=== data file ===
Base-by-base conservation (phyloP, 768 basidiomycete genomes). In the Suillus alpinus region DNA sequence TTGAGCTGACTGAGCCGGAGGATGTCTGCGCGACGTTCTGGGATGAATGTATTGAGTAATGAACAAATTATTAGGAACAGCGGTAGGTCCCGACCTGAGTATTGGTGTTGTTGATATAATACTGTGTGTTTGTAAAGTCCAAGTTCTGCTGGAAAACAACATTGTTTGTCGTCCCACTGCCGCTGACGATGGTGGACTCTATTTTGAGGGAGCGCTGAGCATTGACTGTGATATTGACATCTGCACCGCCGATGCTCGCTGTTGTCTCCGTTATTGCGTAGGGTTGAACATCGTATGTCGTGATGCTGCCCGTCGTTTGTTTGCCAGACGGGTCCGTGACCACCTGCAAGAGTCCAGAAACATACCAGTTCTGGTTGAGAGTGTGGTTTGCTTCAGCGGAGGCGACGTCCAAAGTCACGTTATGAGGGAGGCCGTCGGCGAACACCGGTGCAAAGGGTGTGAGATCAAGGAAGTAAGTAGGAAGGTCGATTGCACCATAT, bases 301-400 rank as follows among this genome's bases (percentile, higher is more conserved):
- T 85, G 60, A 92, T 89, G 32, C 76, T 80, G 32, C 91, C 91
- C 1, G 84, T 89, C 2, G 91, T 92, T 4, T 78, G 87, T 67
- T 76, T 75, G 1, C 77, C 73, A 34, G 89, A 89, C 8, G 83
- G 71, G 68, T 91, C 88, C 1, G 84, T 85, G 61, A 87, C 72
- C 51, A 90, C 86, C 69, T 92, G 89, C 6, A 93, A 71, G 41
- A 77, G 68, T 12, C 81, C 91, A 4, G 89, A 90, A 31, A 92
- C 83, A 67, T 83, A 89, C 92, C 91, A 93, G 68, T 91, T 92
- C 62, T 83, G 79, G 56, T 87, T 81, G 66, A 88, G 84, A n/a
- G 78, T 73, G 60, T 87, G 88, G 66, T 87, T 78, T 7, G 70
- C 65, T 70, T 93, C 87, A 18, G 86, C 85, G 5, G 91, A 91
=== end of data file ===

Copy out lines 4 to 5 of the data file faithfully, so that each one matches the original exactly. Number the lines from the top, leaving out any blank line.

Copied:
- T 76, T 75, G 1, C 77, C 73, A 34, G 89, A 89, C 8, G 83
- G 71, G 68, T 91, C 88, C 1, G 84, T 85, G 61, A 87, C 72